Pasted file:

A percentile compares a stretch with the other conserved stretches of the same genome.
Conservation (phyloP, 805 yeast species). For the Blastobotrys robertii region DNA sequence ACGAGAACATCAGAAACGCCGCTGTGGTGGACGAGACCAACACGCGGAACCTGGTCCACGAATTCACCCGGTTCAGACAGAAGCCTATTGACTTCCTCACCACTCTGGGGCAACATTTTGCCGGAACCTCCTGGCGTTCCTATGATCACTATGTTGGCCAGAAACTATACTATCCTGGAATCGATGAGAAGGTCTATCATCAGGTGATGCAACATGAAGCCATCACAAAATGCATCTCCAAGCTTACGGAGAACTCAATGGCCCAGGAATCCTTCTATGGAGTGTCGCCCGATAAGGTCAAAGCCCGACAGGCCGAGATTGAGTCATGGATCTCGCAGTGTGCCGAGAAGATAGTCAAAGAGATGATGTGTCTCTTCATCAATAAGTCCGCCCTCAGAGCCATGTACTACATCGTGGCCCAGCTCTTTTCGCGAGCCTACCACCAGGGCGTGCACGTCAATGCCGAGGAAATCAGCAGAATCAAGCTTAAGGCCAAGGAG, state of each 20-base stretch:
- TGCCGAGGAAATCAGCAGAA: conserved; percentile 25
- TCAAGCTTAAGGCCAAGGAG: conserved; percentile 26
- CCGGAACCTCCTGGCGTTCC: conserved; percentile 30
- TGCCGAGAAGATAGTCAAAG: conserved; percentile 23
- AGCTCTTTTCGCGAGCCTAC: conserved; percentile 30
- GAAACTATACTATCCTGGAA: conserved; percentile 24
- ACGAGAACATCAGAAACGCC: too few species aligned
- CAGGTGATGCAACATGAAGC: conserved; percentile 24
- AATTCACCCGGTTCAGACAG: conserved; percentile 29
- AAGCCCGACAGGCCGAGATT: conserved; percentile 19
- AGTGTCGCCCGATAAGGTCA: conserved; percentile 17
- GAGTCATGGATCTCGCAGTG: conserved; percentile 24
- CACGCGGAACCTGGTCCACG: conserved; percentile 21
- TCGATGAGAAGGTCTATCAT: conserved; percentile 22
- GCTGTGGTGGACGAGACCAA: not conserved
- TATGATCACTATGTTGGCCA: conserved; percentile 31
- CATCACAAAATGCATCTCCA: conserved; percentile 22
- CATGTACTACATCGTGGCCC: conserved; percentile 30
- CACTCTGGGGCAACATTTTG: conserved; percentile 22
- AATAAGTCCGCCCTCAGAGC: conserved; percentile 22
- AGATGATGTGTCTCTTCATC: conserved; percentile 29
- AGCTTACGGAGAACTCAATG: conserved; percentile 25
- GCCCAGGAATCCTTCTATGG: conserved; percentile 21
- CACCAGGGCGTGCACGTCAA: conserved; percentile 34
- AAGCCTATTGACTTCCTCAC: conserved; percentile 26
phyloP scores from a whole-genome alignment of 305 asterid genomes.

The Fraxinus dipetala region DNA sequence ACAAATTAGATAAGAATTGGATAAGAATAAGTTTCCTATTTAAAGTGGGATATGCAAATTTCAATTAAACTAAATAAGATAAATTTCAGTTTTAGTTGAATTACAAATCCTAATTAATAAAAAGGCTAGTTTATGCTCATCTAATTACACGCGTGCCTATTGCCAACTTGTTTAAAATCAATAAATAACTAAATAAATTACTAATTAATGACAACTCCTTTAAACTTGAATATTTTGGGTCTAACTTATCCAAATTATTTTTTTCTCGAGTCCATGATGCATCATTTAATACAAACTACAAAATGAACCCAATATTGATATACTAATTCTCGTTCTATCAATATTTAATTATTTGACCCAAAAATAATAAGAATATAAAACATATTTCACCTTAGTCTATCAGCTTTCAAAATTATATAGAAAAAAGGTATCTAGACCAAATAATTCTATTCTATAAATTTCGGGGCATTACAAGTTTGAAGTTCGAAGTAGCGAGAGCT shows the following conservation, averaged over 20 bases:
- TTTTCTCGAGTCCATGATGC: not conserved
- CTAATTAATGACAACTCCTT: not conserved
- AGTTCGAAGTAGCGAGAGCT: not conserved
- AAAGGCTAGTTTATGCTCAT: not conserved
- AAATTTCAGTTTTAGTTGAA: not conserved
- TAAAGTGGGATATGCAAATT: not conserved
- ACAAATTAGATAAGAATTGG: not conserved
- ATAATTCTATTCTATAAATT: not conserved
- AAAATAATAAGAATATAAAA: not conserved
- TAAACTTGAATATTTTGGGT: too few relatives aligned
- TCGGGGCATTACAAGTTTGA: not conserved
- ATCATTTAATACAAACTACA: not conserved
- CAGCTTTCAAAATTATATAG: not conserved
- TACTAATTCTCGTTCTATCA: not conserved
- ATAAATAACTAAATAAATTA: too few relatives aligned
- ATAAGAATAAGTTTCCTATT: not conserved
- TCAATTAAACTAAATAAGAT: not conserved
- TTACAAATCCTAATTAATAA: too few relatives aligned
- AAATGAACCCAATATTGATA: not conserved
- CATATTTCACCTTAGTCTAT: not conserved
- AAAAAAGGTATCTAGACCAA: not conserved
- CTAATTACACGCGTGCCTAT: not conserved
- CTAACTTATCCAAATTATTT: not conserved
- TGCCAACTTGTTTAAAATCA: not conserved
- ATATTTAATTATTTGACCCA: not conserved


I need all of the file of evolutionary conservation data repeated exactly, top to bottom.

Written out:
A percentile compares a stretch with the other conserved stretches of the same genome.
Conservation (phyloP, 805 yeast species). For the Blastobotrys robertii region DNA sequence ACGAGAACATCAGAAACGCCGCTGTGGTGGACGAGACCAACACGCGGAACCTGGTCCACGAATTCACCCGGTTCAGACAGAAGCCTATTGACTTCCTCACCACTCTGGGGCAACATTTTGCCGGAACCTCCTGGCGTTCCTATGATCACTATGTTGGCCAGAAACTATACTATCCTGGAATCGATGAGAAGGTCTATCATCAGGTGATGCAACATGAAGCCATCACAAAATGCATCTCCAAGCTTACGGAGAACTCAATGGCCCAGGAATCCTTCTATGGAGTGTCGCCCGATAAGGTCAAAGCCCGACAGGCCGAGATTGAGTCATGGATCTCGCAGTGTGCCGAGAAGATAGTCAAAGAGATGATGTGTCTCTTCATCAATAAGTCCGCCCTCAGAGCCATGTACTACATCGTGGCCCAGCTCTTTTCGCGAGCCTACCACCAGGGCGTGCACGTCAATGCCGAGGAAATCAGCAGAATCAAGCTTAAGGCCAAGGAG, state of each 20-base stretch:
- TGCCGAGGAAATCAGCAGAA: conserved; percentile 25
- TCAAGCTTAAGGCCAAGGAG: conserved; percentile 26
- CCGGAACCTCCTGGCGTTCC: conserved; percentile 30
- TGCCGAGAAGATAGTCAAAG: conserved; percentile 23
- AGCTCTTTTCGCGAGCCTAC: conserved; percentile 30
- GAAACTATACTATCCTGGAA: conserved; percentile 24
- ACGAGAACATCAGAAACGCC: too few species aligned
- CAGGTGATGCAACATGAAGC: conserved; percentile 24
- AATTCACCCGGTTCAGACAG: conserved; percentile 29
- AAGCCCGACAGGCCGAGATT: conserved; percentile 19
- AGTGTCGCCCGATAAGGTCA: conserved; percentile 17
- GAGTCATGGATCTCGCAGTG: conserved; percentile 24
- CACGCGGAACCTGGTCCACG: conserved; percentile 21
- TCGATGAGAAGGTCTATCAT: conserved; percentile 22
- GCTGTGGTGGACGAGACCAA: not conserved
- TATGATCACTATGTTGGCCA: conserved; percentile 31
- CATCACAAAATGCATCTCCA: conserved; percentile 22
- CATGTACTACATCGTGGCCC: conserved; percentile 30
- CACTCTGGGGCAACATTTTG: conserved; percentile 22
- AATAAGTCCGCCCTCAGAGC: conserved; percentile 22
- AGATGATGTGTCTCTTCATC: conserved; percentile 29
- AGCTTACGGAGAACTCAATG: conserved; percentile 25
- GCCCAGGAATCCTTCTATGG: conserved; percentile 21
- CACCAGGGCGTGCACGTCAA: conserved; percentile 34
- AAGCCTATTGACTTCCTCAC: conserved; percentile 26
phyloP scores from a whole-genome alignment of 305 asterid genomes.

The Fraxinus dipetala region DNA sequence ACAAATTAGATAAGAATTGGATAAGAATAAGTTTCCTATTTAAAGTGGGATATGCAAATTTCAATTAAACTAAATAAGATAAATTTCAGTTTTAGTTGAATTACAAATCCTAATTAATAAAAAGGCTAGTTTATGCTCATCTAATTACACGCGTGCCTATTGCCAACTTGTTTAAAATCAATAAATAACTAAATAAATTACTAATTAATGACAACTCCTTTAAACTTGAATATTTTGGGTCTAACTTATCCAAATTATTTTTTTCTCGAGTCCATGATGCATCATTTAATACAAACTACAAAATGAACCCAATATTGATATACTAATTCTCGTTCTATCAATATTTAATTATTTGACCCAAAAATAATAAGAATATAAAACATATTTCACCTTAGTCTATCAGCTTTCAAAATTATATAGAAAAAAGGTATCTAGACCAAATAATTCTATTCTATAAATTTCGGGGCATTACAAGTTTGAAGTTCGAAGTAGCGAGAGCT shows the following conservation, averaged over 20 bases:
- TTTTCTCGAGTCCATGATGC: not conserved
- CTAATTAATGACAACTCCTT: not conserved
- AGTTCGAAGTAGCGAGAGCT: not conserved
- AAAGGCTAGTTTATGCTCAT: not conserved
- AAATTTCAGTTTTAGTTGAA: not conserved
- TAAAGTGGGATATGCAAATT: not conserved
- ACAAATTAGATAAGAATTGG: not conserved
- ATAATTCTATTCTATAAATT: not conserved
- AAAATAATAAGAATATAAAA: not conserved
- TAAACTTGAATATTTTGGGT: too few relatives aligned
- TCGGGGCATTACAAGTTTGA: not conserved
- ATCATTTAATACAAACTACA: not conserved
- CAGCTTTCAAAATTATATAG: not conserved
- TACTAATTCTCGTTCTATCA: not conserved
- ATAAATAACTAAATAAATTA: too few relatives aligned
- ATAAGAATAAGTTTCCTATT: not conserved
- TCAATTAAACTAAATAAGAT: not conserved
- TTACAAATCCTAATTAATAA: too few relatives aligned
- AAATGAACCCAATATTGATA: not conserved
- CATATTTCACCTTAGTCTAT: not conserved
- AAAAAAGGTATCTAGACCAA: not conserved
- CTAATTACACGCGTGCCTAT: not conserved
- CTAACTTATCCAAATTATTT: not conserved
- TGCCAACTTGTTTAAAATCA: not conserved
- ATATTTAATTATTTGACCCA: not conserved